In this episode, we showcase our newly polished travel safety guide to Thailand with everything you need to know about transport, scams, and rip-offs so you can have a safe and fun time in the ‘land of smiles'.
Want to read personal, inspiring and engaging stories about travel? Go here.
00.43 Stuart McDonald from Travelfish "...As long as everyone's not looking at their phone, there's an opportunity to get to know locals as they're traveling, which I think has been a really great development, not just in Thailand, but particularly in Thailand is very noticeable."
06:36 Changes to boating laws in Thailand
09.21 When your boat sinks "... It was a couple of hundred meters and that's a long way to swim when you're fully clothed and you've got boots on and you're trying to drag your pack and the waves are bad" - Stuart Travelfish
11:41 Riding motorbikes in Thailand
14:39 Should you pay bribes
17:12 How to avoid having your drink spiked
18:12 Claire Rogers discusses solo female travel safety in Thailand "...Obviously beach resorts in Bali and Thailand, they're used to travelers and backpackers. While, if you're in the countryside, they may not see as many people. So they're just not used to how to approach you and how to talk to you, just the best way to go about things."
21:20 Females and Monks
23:58 Don't go out without any underwear on
27:44 What’s happening in the next episode
Scholarships Newsletter: Sign up for scholarships news and see what opportunities are live here.
Read more about Thailand’s bid to become an LGBTQ travel hotspot.
We want to hear from you! If you have any travel insurance questions to Ask Phil, want to give us feedback on the episode, or have suggestions for topics you'd like us to cover, email us at [email protected]
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Speaker 1: Welcome to the World Nomads Podcast, delivered by World Nomads, the travel lifestyle, and insurance brand. It's not your usual travel podcast. It's everything for the adventurous, independent traveler.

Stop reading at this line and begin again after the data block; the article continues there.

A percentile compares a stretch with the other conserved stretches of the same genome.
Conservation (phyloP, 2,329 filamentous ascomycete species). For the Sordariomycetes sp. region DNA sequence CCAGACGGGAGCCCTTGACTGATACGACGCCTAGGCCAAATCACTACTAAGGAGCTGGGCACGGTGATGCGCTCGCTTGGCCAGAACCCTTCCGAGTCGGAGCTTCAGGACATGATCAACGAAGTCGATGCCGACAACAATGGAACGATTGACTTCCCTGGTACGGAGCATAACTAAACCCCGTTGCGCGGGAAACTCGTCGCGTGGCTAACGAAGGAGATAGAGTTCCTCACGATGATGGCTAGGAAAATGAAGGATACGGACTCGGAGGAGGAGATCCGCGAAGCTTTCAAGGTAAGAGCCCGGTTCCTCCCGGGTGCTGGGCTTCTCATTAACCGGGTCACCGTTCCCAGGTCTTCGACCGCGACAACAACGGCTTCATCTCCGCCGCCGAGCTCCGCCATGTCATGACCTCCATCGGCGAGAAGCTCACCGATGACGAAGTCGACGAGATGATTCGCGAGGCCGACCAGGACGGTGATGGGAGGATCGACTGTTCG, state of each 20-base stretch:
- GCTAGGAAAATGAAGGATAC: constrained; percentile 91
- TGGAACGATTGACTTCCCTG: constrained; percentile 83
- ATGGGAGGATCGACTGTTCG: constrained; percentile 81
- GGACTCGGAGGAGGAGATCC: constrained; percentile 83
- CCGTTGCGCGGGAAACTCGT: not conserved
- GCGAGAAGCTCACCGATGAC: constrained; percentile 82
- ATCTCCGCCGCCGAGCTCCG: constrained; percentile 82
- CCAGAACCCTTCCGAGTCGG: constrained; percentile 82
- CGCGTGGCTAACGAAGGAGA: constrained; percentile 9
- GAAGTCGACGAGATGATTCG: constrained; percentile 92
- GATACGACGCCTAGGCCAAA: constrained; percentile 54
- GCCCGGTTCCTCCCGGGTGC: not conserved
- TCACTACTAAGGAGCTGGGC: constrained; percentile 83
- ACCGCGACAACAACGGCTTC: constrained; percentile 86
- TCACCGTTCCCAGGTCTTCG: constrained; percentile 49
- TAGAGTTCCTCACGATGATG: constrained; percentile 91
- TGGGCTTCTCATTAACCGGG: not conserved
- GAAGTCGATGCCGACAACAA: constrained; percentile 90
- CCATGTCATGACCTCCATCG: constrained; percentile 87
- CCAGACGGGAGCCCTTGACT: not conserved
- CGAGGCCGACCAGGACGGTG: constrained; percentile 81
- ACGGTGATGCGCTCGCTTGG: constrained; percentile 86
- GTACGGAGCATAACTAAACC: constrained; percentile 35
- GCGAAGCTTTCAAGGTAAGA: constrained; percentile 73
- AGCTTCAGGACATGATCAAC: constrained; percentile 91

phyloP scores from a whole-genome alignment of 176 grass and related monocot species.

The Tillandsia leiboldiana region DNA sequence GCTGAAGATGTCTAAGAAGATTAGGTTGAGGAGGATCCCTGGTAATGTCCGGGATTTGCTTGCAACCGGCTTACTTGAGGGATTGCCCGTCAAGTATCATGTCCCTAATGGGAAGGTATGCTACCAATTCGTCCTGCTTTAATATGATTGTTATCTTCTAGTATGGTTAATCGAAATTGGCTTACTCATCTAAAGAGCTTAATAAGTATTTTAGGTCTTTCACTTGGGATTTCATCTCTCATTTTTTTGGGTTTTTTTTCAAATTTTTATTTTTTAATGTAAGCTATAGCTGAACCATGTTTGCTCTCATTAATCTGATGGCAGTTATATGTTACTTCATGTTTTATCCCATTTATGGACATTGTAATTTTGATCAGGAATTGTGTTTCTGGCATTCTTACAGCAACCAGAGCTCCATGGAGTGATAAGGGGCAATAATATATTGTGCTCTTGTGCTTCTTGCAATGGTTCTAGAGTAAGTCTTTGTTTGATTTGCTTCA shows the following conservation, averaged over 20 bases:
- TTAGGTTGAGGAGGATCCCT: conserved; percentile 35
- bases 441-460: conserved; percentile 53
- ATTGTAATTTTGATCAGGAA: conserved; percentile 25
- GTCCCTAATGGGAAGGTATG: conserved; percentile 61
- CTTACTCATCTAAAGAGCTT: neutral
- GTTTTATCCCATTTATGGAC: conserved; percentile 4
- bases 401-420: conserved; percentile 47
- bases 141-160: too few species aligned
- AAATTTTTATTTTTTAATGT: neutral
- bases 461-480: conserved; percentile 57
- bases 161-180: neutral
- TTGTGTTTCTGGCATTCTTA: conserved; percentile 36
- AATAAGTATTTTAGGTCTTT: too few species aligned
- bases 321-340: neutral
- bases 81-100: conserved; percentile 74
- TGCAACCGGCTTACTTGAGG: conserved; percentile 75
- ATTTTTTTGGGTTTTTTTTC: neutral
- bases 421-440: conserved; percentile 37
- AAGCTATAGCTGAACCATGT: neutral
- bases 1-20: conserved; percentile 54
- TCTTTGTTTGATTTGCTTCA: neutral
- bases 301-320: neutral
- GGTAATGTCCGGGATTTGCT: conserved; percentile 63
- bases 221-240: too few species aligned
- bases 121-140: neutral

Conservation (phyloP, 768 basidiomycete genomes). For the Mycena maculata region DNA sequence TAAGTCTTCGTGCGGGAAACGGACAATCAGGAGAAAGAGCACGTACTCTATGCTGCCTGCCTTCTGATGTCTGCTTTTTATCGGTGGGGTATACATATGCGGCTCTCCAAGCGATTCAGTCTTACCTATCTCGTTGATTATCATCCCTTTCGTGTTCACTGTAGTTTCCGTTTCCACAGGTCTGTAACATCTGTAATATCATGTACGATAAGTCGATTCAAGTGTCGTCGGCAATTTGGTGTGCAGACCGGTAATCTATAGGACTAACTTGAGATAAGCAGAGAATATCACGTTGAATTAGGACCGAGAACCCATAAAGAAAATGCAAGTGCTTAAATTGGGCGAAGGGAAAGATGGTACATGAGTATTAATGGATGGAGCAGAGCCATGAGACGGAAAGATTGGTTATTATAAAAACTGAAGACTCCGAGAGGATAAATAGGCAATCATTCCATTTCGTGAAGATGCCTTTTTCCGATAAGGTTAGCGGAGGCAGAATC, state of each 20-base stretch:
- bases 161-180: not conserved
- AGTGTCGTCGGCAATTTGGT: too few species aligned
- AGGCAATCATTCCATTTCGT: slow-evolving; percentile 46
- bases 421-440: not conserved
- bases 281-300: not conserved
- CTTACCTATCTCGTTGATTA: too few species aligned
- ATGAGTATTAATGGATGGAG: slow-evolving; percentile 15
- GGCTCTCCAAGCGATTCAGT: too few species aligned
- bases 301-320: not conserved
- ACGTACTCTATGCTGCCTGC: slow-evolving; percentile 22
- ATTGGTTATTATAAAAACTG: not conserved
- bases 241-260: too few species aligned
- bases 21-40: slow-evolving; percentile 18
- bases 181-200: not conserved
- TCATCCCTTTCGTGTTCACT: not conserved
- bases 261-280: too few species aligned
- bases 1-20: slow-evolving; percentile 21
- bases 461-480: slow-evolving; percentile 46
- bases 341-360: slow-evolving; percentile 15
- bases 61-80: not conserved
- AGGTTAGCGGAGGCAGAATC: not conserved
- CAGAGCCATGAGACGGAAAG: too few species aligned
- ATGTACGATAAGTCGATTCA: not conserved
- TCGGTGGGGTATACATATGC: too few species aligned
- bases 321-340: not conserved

Kim: Welcome to a bonus episode of the World Nomads podcast, coinciding with the release of our new and improved safety guide. The guide is full of tips, hacks, advice, warnings, and travel alerts, so you can have a safe but fun time in Thailand. Now, fellow podcast host, Phil. Hello, Phil.
Kim: And travel safety producer, Allyson. Hello, Allyson.
Kim: They've spent months toiling over the refresh and they're going to share a few of the highlights with us in this episode but, first, Stuart McDonald runs Travel Fish, an independent travel guide to Southeast Asia which, obviously, includes Thailand.
Phil: Stuart, you know, Thailand is an amazingly popular destination. You must get a lot of traffic to your site, people asking questions about Thailand.
Stuart: Yeah, sure. It's definitely the most popular part of our site, both for our new visitors who have never been there before, and people going back for their fifth, tenth, twentieth trip.
Kim: Yeah, it's one of those places that you don't tire of easily. Even if you've been to Phuket three times, you can certainly do a fourth.
Stuart: Speak for yourself, I don't know about four times in Phuket.
Kim: You get what I'm saying.
Phil: Yeah, I know what you mean.
Stuart: But yeah, it's the kind of country that people just go back to again and again and again.
Phil: What's your favorite bit of Thailand then, Stu?
Stuart: I prefer back in the northeast along the Mekong River. Preferably where it isn't as heavily touristed. Most of the islands in Thailand now are pretty well developed, so I try and, like to get to areas a bit further, I feel a little bit more off the beaten track and just get a scooter and go exploring.
Phil: When was the first time you went to Thailand, how long ago? I'm gonna get you away from your age now, aren't I?
Stuart: I'd say the first time in '93.
Kim: Does it attract regularly, travelers from the UK, from Europe, from America?
Stuart: Yeah, absolutely. Not so much from the States, but Thailand has always been very popular with Europeans, particularly the French and Germans. The Brits have a very strong, contingent down the islands and there's obviously a lot of expatriates who were from Europe in a previous life.
Australians are there as well, lots of Kiwis. A big change over the years I've been going there is now you see a lot more Thais traveling there. When I first went there, to run into a Thai backpacker who was staying in a guest house was really peculiar. But now that's really common. I think that's a really good thing because, back in the day, unless you made the effort, the only kind of interaction you would have with a local would be you're buying a beer or booking a guesthouse or whatever. But now you're just as likely to come across them in the common room as somebody from Argentina and Spain.
As long as everyone's not looking at their phone, there's an opportunity to get to know locals as they're traveling, which I think has been a really great development, not just in Thailand, but particularly in Thailand is very noticeable.
Kim: Why the shift though?
Stuart: Growing middle class, more money, and just better information out there in the Thai language, for traveling in that country. There's a lot of Thais now traveling around, particularly younger people, and it's great